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He was a generous man but she hardly knew much about the investments or their financial health. A couple of times, she had asked him and he had been vague. Now when she thought about it...
He was a generous man but she hardly knew much about the investments or their financial health. A couple of times, she had asked him and he had been vague. Now when she thought about it…
The Muse of the Month is a monthly writing contest organised by Women’s Web, bringing you original fiction inspired by women.
Chandrika R. Krishnan is one of the winners for the November 2021 Muse of the Month, and wins a Rs 750 Amazon voucher from Women’s Web. The juror for this month, Anuradha Kumar commented, “This introspective, quiet, story with its depiction of the relationship between two relatively older people is quite impressive. A lifetime spent together can bring familiarity and still allow for many mysteries and secrets. Also, the structure of the story, shifting from an external perspective to an internal monologue is well-done.”
What? How did he simply walk away? That too after a marriage of 30 years ….Without wallet and belongings?
Mayuri sat surrounded by people, noises, and voices, yet nothing reached her. It was the fifth day since her world turned upside down.
Did they fight? Was the marriage strong? I thought it was! Who knows what goes on in a marriage?
It was just like any other day. She had woken up at around 7 AM and walked into the kitchen. The saucepan and a single mug were washed and neatly placed on the draining board just like every single day for the last thirty years. Her husband had a penchant for waking up early and had his cup of tea before he started his day. In the early years of the marriage, the mornings were pretty hectic and the arrival of children added to the chaos. Retirement brought forth changes that were pleasant if not earth-shattering. He returned from his walk at around half-past seven carrying with him newspaper, just in time for Mayuri to walk into the patio with their respective cups of tea and they sat discussing the day’s news. They had differing opinions on politics and they debated endlessly on it.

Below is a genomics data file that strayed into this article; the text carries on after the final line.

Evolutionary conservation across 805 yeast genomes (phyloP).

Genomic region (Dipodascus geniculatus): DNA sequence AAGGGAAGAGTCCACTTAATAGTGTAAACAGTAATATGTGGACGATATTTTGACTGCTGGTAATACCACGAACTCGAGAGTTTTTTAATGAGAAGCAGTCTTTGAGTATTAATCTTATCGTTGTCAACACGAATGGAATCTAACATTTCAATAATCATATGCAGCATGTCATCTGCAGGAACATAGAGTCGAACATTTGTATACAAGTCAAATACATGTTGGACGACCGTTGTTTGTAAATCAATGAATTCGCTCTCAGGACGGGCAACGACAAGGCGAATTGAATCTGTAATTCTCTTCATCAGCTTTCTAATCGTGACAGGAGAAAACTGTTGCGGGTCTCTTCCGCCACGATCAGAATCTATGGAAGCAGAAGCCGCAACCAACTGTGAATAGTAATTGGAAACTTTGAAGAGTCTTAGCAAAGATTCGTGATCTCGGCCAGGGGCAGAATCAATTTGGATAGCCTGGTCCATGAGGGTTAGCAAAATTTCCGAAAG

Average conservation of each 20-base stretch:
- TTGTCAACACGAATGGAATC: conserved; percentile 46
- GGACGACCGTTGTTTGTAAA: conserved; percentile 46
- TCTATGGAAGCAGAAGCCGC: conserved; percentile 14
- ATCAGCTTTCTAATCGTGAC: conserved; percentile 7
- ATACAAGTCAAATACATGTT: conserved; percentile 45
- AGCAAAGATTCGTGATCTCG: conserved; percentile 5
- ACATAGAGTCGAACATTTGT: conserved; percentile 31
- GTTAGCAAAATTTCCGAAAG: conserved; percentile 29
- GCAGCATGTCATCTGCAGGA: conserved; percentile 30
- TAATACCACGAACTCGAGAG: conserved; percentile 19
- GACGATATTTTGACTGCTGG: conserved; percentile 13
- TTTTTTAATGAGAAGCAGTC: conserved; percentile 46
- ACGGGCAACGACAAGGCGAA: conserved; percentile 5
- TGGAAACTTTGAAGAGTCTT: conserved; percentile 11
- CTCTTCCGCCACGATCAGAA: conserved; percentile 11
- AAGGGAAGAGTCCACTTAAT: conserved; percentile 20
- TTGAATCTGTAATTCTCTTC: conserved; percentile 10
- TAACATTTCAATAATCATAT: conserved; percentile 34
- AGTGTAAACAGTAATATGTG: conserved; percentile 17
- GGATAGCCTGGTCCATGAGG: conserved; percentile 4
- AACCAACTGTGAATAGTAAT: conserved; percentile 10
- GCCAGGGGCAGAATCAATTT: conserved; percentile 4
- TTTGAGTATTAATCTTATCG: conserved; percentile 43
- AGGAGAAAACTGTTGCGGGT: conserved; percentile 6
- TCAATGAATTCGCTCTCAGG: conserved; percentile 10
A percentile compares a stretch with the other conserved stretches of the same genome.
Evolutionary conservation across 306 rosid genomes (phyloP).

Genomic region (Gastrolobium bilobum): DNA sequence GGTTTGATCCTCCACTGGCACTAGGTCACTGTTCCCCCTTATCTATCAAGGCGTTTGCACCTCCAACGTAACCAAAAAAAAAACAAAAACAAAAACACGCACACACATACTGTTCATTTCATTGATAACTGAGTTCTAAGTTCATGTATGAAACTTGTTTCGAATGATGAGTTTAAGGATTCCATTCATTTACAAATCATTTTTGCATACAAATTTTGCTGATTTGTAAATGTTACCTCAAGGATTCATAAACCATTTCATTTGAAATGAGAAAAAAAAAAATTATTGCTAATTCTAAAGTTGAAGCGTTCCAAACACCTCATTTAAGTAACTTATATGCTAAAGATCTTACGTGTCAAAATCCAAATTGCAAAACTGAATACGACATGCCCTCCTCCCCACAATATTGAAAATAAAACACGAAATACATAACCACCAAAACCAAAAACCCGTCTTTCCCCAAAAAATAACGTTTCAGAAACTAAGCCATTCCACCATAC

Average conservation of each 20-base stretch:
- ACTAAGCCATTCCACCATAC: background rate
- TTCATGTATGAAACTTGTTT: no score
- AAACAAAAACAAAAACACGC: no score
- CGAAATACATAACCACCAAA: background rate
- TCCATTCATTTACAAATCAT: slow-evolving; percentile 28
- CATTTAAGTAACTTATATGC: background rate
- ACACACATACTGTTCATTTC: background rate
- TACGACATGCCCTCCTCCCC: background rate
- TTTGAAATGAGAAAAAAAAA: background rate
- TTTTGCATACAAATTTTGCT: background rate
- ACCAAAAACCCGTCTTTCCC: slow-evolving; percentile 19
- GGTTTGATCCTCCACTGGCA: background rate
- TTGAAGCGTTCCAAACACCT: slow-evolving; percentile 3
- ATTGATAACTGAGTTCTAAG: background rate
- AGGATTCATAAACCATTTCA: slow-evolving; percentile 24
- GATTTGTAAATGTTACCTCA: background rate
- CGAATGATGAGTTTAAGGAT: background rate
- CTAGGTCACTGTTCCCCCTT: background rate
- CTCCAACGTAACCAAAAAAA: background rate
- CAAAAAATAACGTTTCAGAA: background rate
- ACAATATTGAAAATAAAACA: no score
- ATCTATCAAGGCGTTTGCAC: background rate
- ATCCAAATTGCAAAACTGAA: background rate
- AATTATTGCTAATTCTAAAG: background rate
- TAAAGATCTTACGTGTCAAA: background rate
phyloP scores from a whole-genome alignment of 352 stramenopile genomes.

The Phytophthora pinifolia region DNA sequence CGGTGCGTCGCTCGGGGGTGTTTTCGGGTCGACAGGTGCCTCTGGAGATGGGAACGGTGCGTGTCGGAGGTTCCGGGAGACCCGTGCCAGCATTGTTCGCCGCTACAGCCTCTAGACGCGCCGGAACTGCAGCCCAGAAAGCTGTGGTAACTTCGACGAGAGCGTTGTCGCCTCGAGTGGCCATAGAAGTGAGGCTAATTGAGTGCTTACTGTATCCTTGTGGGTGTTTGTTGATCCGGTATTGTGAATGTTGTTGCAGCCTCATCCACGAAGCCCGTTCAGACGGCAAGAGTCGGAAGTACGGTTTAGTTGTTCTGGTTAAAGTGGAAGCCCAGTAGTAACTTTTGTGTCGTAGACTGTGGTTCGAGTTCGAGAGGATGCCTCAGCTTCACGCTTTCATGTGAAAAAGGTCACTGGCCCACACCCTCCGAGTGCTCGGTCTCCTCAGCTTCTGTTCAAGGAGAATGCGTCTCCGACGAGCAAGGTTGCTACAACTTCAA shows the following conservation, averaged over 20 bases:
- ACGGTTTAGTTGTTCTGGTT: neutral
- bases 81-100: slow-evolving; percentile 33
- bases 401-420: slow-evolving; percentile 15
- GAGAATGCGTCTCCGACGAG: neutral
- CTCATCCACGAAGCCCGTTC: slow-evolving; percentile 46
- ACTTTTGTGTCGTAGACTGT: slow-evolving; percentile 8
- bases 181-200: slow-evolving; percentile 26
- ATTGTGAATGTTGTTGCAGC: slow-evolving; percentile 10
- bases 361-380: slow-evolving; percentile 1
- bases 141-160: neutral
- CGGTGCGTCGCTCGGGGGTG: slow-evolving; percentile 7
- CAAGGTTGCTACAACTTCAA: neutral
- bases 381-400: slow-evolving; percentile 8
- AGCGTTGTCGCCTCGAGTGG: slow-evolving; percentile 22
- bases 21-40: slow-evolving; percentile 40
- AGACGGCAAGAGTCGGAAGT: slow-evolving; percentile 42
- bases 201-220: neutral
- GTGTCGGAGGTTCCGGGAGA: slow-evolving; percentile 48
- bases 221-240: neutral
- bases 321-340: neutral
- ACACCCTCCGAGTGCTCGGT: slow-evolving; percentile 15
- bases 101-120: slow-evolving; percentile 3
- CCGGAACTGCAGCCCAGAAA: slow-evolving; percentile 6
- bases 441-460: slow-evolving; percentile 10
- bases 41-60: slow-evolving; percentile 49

What about his children? Maybe, he was depressed! Is it possible that the children are not coming to visit their parents? This is what happens when we send children away to a foreign land. Loneliness, maybe? Or mental health issues? How little we know of others!
“Listen Mayuri! The children are happy living their own lives, just like how they need to. They talk to us every day and that makes you happy. If not for COVID, we make it a point to meet them every year. Get a life. Create a routine. Don’t mope around. You will make the children feel guilty.
Here come the police! Anything you can add, madam? Did he leave a letter? You say you checked…but can you see again? What was he wearing? You didn’t notice, you say! Yes, yes, I agree we hardly notice what our spouses wear. Did you not lay his clothes out for him? Can you check his wardrobe and tell us? No? Did you not shop for him?
Thirty years back, “go and hand over this coffee to Madhav,” Mayuri was told. She stood by his side handing over freshly brewed coffee to him by pouring little by little from the davara* to the tumbler* as she had seen the womenfolk in her family do. Madhav had looked quizzically at Mayuri and said, “hover around me if you want my company, not otherwise! I hate lukewarm coffee!” The same was the case when she laid out his clothes or stood by his side. She was glad that he was a self-sufficient man, unlike the men in her family.